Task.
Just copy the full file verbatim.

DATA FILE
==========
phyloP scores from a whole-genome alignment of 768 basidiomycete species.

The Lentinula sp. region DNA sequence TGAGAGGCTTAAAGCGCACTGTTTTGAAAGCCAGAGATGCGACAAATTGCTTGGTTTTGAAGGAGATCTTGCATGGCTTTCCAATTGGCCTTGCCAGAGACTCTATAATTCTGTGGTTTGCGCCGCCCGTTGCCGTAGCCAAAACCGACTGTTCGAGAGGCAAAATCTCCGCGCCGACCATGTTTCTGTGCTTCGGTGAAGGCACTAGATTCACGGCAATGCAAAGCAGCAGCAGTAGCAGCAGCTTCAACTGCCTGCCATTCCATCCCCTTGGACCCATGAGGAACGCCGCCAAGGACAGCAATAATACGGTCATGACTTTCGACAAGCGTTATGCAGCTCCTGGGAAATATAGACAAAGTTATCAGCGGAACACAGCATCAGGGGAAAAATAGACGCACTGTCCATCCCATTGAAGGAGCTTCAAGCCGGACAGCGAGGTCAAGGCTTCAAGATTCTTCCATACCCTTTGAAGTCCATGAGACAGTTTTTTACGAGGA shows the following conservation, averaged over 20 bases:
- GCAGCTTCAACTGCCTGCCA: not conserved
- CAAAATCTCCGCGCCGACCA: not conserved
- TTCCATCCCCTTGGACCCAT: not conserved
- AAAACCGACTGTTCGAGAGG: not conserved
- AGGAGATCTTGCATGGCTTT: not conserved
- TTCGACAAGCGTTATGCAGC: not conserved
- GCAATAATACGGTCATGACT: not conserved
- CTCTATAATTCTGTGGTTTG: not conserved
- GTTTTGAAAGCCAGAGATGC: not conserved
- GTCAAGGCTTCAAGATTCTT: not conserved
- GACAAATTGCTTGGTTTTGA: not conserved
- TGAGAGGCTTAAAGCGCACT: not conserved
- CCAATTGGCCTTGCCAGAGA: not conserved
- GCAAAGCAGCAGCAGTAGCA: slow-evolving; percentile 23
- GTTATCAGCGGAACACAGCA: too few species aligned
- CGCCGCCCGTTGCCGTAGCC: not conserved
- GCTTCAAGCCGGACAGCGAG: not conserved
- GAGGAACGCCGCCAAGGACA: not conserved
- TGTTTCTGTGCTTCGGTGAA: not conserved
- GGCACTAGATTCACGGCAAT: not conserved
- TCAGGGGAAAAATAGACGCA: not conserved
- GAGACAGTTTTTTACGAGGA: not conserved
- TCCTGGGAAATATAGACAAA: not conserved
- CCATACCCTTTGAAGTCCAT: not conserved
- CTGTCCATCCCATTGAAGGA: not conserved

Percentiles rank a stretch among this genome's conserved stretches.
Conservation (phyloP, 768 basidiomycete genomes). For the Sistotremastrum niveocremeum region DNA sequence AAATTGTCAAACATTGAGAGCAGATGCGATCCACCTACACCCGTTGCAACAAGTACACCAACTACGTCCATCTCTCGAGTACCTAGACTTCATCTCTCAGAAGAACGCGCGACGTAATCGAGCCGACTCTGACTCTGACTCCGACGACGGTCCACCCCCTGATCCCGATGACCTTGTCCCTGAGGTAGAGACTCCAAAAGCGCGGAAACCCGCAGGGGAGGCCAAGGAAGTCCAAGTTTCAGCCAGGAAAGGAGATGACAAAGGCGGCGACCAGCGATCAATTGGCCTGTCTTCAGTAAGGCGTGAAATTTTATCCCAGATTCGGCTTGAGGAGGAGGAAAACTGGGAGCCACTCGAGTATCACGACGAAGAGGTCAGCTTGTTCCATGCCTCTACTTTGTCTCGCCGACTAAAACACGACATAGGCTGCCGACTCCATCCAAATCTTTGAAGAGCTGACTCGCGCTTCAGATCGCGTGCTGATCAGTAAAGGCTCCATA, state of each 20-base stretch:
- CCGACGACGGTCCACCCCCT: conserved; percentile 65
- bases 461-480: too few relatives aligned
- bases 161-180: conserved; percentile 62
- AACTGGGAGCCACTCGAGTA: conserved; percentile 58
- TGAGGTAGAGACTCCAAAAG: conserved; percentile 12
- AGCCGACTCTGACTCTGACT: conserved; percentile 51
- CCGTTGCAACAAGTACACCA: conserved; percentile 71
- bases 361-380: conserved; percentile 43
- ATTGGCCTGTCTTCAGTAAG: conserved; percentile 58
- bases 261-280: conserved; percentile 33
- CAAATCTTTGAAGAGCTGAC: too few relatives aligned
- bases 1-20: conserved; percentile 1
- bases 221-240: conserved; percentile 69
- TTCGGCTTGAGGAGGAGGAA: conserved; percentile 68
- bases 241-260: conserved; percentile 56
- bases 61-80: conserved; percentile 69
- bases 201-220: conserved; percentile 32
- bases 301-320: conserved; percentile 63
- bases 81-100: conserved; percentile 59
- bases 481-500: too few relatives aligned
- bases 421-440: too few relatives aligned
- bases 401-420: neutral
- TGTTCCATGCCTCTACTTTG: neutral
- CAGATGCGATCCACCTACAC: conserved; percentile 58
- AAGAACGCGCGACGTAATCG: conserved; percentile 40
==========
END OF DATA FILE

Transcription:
phyloP scores from a whole-genome alignment of 768 basidiomycete species.

The Lentinula sp. region DNA sequence TGAGAGGCTTAAAGCGCACTGTTTTGAAAGCCAGAGATGCGACAAATTGCTTGGTTTTGAAGGAGATCTTGCATGGCTTTCCAATTGGCCTTGCCAGAGACTCTATAATTCTGTGGTTTGCGCCGCCCGTTGCCGTAGCCAAAACCGACTGTTCGAGAGGCAAAATCTCCGCGCCGACCATGTTTCTGTGCTTCGGTGAAGGCACTAGATTCACGGCAATGCAAAGCAGCAGCAGTAGCAGCAGCTTCAACTGCCTGCCATTCCATCCCCTTGGACCCATGAGGAACGCCGCCAAGGACAGCAATAATACGGTCATGACTTTCGACAAGCGTTATGCAGCTCCTGGGAAATATAGACAAAGTTATCAGCGGAACACAGCATCAGGGGAAAAATAGACGCACTGTCCATCCCATTGAAGGAGCTTCAAGCCGGACAGCGAGGTCAAGGCTTCAAGATTCTTCCATACCCTTTGAAGTCCATGAGACAGTTTTTTACGAGGA shows the following conservation, averaged over 20 bases:
- GCAGCTTCAACTGCCTGCCA: not conserved
- CAAAATCTCCGCGCCGACCA: not conserved
- TTCCATCCCCTTGGACCCAT: not conserved
- AAAACCGACTGTTCGAGAGG: not conserved
- AGGAGATCTTGCATGGCTTT: not conserved
- TTCGACAAGCGTTATGCAGC: not conserved
- GCAATAATACGGTCATGACT: not conserved
- CTCTATAATTCTGTGGTTTG: not conserved
- GTTTTGAAAGCCAGAGATGC: not conserved
- GTCAAGGCTTCAAGATTCTT: not conserved
- GACAAATTGCTTGGTTTTGA: not conserved
- TGAGAGGCTTAAAGCGCACT: not conserved
- CCAATTGGCCTTGCCAGAGA: not conserved
- GCAAAGCAGCAGCAGTAGCA: slow-evolving; percentile 23
- GTTATCAGCGGAACACAGCA: too few species aligned
- CGCCGCCCGTTGCCGTAGCC: not conserved
- GCTTCAAGCCGGACAGCGAG: not conserved
- GAGGAACGCCGCCAAGGACA: not conserved
- TGTTTCTGTGCTTCGGTGAA: not conserved
- GGCACTAGATTCACGGCAAT: not conserved
- TCAGGGGAAAAATAGACGCA: not conserved
- GAGACAGTTTTTTACGAGGA: not conserved
- TCCTGGGAAATATAGACAAA: not conserved
- CCATACCCTTTGAAGTCCAT: not conserved
- CTGTCCATCCCATTGAAGGA: not conserved

Percentiles rank a stretch among this genome's conserved stretches.
Conservation (phyloP, 768 basidiomycete genomes). For the Sistotremastrum niveocremeum region DNA sequence AAATTGTCAAACATTGAGAGCAGATGCGATCCACCTACACCCGTTGCAACAAGTACACCAACTACGTCCATCTCTCGAGTACCTAGACTTCATCTCTCAGAAGAACGCGCGACGTAATCGAGCCGACTCTGACTCTGACTCCGACGACGGTCCACCCCCTGATCCCGATGACCTTGTCCCTGAGGTAGAGACTCCAAAAGCGCGGAAACCCGCAGGGGAGGCCAAGGAAGTCCAAGTTTCAGCCAGGAAAGGAGATGACAAAGGCGGCGACCAGCGATCAATTGGCCTGTCTTCAGTAAGGCGTGAAATTTTATCCCAGATTCGGCTTGAGGAGGAGGAAAACTGGGAGCCACTCGAGTATCACGACGAAGAGGTCAGCTTGTTCCATGCCTCTACTTTGTCTCGCCGACTAAAACACGACATAGGCTGCCGACTCCATCCAAATCTTTGAAGAGCTGACTCGCGCTTCAGATCGCGTGCTGATCAGTAAAGGCTCCATA, state of each 20-base stretch:
- CCGACGACGGTCCACCCCCT: conserved; percentile 65
- bases 461-480: too few relatives aligned
- bases 161-180: conserved; percentile 62
- AACTGGGAGCCACTCGAGTA: conserved; percentile 58
- TGAGGTAGAGACTCCAAAAG: conserved; percentile 12
- AGCCGACTCTGACTCTGACT: conserved; percentile 51
- CCGTTGCAACAAGTACACCA: conserved; percentile 71
- bases 361-380: conserved; percentile 43
- ATTGGCCTGTCTTCAGTAAG: conserved; percentile 58
- bases 261-280: conserved; percentile 33
- CAAATCTTTGAAGAGCTGAC: too few relatives aligned
- bases 1-20: conserved; percentile 1
- bases 221-240: conserved; percentile 69
- TTCGGCTTGAGGAGGAGGAA: conserved; percentile 68
- bases 241-260: conserved; percentile 56
- bases 61-80: conserved; percentile 69
- bases 201-220: conserved; percentile 32
- bases 301-320: conserved; percentile 63
- bases 81-100: conserved; percentile 59
- bases 481-500: too few relatives aligned
- bases 421-440: too few relatives aligned
- bases 401-420: neutral
- TGTTCCATGCCTCTACTTTG: neutral
- CAGATGCGATCCACCTACAC: conserved; percentile 58
- AAGAACGCGCGACGTAATCG: conserved; percentile 40